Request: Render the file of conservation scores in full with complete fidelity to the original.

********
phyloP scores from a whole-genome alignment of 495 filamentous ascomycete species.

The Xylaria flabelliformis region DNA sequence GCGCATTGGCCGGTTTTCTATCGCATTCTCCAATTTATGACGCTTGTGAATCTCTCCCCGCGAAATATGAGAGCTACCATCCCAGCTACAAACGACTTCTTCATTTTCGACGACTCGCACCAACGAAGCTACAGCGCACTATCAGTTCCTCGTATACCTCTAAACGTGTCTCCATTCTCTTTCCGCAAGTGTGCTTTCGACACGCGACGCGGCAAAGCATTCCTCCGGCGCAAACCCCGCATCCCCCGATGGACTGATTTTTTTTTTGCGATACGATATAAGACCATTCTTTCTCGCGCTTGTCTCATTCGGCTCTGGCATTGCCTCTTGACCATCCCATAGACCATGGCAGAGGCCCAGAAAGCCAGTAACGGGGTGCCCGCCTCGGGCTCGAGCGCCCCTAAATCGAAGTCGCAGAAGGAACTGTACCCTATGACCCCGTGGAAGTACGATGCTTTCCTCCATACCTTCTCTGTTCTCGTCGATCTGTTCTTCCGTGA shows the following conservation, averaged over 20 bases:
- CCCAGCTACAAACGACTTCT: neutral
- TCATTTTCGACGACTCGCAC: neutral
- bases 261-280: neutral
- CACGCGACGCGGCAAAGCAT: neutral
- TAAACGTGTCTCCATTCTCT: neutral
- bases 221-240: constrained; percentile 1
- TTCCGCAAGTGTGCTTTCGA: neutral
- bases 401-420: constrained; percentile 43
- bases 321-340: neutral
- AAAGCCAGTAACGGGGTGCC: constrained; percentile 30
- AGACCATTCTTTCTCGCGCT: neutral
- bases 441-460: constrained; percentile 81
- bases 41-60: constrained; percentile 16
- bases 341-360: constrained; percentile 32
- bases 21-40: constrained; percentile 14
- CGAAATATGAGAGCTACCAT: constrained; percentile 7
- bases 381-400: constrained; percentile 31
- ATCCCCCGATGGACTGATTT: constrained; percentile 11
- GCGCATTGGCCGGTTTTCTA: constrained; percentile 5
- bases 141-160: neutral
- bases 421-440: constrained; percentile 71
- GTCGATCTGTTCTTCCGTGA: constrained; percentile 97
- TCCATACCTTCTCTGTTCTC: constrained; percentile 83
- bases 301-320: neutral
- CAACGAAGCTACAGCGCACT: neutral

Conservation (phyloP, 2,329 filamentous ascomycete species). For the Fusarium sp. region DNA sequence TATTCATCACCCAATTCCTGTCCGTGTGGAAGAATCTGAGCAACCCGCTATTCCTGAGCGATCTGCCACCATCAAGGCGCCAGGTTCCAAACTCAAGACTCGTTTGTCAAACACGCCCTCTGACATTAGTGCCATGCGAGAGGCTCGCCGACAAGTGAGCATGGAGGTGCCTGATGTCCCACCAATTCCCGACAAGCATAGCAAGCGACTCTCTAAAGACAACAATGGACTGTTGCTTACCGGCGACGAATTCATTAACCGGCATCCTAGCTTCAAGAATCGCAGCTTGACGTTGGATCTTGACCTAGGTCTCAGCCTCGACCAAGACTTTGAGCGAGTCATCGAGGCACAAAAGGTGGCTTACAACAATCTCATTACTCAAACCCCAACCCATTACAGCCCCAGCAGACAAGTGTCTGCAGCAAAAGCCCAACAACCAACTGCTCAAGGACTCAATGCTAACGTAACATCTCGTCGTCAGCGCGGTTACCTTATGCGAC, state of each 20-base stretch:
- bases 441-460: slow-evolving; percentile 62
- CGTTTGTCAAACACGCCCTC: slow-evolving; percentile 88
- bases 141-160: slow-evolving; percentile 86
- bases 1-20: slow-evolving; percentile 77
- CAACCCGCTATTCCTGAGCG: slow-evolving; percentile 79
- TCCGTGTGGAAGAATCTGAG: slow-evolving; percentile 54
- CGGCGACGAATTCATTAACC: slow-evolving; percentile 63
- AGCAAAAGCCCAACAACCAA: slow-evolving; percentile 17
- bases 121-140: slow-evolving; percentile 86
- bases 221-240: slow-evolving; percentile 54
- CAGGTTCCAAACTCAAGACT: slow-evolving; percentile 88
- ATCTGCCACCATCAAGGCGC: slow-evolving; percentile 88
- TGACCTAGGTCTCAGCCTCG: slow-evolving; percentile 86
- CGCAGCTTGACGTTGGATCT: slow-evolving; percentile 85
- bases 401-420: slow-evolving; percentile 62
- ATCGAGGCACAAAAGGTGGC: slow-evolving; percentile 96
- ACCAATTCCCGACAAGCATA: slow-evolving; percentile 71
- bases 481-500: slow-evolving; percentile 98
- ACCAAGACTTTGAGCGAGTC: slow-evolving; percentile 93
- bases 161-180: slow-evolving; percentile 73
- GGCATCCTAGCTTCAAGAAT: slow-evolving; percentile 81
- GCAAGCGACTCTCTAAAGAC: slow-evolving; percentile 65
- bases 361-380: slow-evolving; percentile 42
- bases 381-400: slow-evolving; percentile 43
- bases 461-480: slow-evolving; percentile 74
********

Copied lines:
phyloP scores from a whole-genome alignment of 495 filamentous ascomycete species.

The Xylaria flabelliformis region DNA sequence GCGCATTGGCCGGTTTTCTATCGCATTCTCCAATTTATGACGCTTGTGAATCTCTCCCCGCGAAATATGAGAGCTACCATCCCAGCTACAAACGACTTCTTCATTTTCGACGACTCGCACCAACGAAGCTACAGCGCACTATCAGTTCCTCGTATACCTCTAAACGTGTCTCCATTCTCTTTCCGCAAGTGTGCTTTCGACACGCGACGCGGCAAAGCATTCCTCCGGCGCAAACCCCGCATCCCCCGATGGACTGATTTTTTTTTTGCGATACGATATAAGACCATTCTTTCTCGCGCTTGTCTCATTCGGCTCTGGCATTGCCTCTTGACCATCCCATAGACCATGGCAGAGGCCCAGAAAGCCAGTAACGGGGTGCCCGCCTCGGGCTCGAGCGCCCCTAAATCGAAGTCGCAGAAGGAACTGTACCCTATGACCCCGTGGAAGTACGATGCTTTCCTCCATACCTTCTCTGTTCTCGTCGATCTGTTCTTCCGTGA shows the following conservation, averaged over 20 bases:
- CCCAGCTACAAACGACTTCT: neutral
- TCATTTTCGACGACTCGCAC: neutral
- bases 261-280: neutral
- CACGCGACGCGGCAAAGCAT: neutral
- TAAACGTGTCTCCATTCTCT: neutral
- bases 221-240: constrained; percentile 1
- TTCCGCAAGTGTGCTTTCGA: neutral
- bases 401-420: constrained; percentile 43
- bases 321-340: neutral
- AAAGCCAGTAACGGGGTGCC: constrained; percentile 30
- AGACCATTCTTTCTCGCGCT: neutral
- bases 441-460: constrained; percentile 81
- bases 41-60: constrained; percentile 16
- bases 341-360: constrained; percentile 32
- bases 21-40: constrained; percentile 14
- CGAAATATGAGAGCTACCAT: constrained; percentile 7
- bases 381-400: constrained; percentile 31
- ATCCCCCGATGGACTGATTT: constrained; percentile 11
- GCGCATTGGCCGGTTTTCTA: constrained; percentile 5
- bases 141-160: neutral
- bases 421-440: constrained; percentile 71
- GTCGATCTGTTCTTCCGTGA: constrained; percentile 97
- TCCATACCTTCTCTGTTCTC: constrained; percentile 83
- bases 301-320: neutral
- CAACGAAGCTACAGCGCACT: neutral

Conservation (phyloP, 2,329 filamentous ascomycete species). For the Fusarium sp. region DNA sequence TATTCATCACCCAATTCCTGTCCGTGTGGAAGAATCTGAGCAACCCGCTATTCCTGAGCGATCTGCCACCATCAAGGCGCCAGGTTCCAAACTCAAGACTCGTTTGTCAAACACGCCCTCTGACATTAGTGCCATGCGAGAGGCTCGCCGACAAGTGAGCATGGAGGTGCCTGATGTCCCACCAATTCCCGACAAGCATAGCAAGCGACTCTCTAAAGACAACAATGGACTGTTGCTTACCGGCGACGAATTCATTAACCGGCATCCTAGCTTCAAGAATCGCAGCTTGACGTTGGATCTTGACCTAGGTCTCAGCCTCGACCAAGACTTTGAGCGAGTCATCGAGGCACAAAAGGTGGCTTACAACAATCTCATTACTCAAACCCCAACCCATTACAGCCCCAGCAGACAAGTGTCTGCAGCAAAAGCCCAACAACCAACTGCTCAAGGACTCAATGCTAACGTAACATCTCGTCGTCAGCGCGGTTACCTTATGCGAC, state of each 20-base stretch:
- bases 441-460: slow-evolving; percentile 62
- CGTTTGTCAAACACGCCCTC: slow-evolving; percentile 88
- bases 141-160: slow-evolving; percentile 86
- bases 1-20: slow-evolving; percentile 77
- CAACCCGCTATTCCTGAGCG: slow-evolving; percentile 79
- TCCGTGTGGAAGAATCTGAG: slow-evolving; percentile 54
- CGGCGACGAATTCATTAACC: slow-evolving; percentile 63
- AGCAAAAGCCCAACAACCAA: slow-evolving; percentile 17
- bases 121-140: slow-evolving; percentile 86
- bases 221-240: slow-evolving; percentile 54
- CAGGTTCCAAACTCAAGACT: slow-evolving; percentile 88
- ATCTGCCACCATCAAGGCGC: slow-evolving; percentile 88
- TGACCTAGGTCTCAGCCTCG: slow-evolving; percentile 86
- CGCAGCTTGACGTTGGATCT: slow-evolving; percentile 85
- bases 401-420: slow-evolving; percentile 62
- ATCGAGGCACAAAAGGTGGC: slow-evolving; percentile 96
- ACCAATTCCCGACAAGCATA: slow-evolving; percentile 71
- bases 481-500: slow-evolving; percentile 98
- ACCAAGACTTTGAGCGAGTC: slow-evolving; percentile 93
- bases 161-180: slow-evolving; percentile 73
- GGCATCCTAGCTTCAAGAAT: slow-evolving; percentile 81
- GCAAGCGACTCTCTAAAGAC: slow-evolving; percentile 65
- bases 361-380: slow-evolving; percentile 42
- bases 381-400: slow-evolving; percentile 43
- bases 461-480: slow-evolving; percentile 74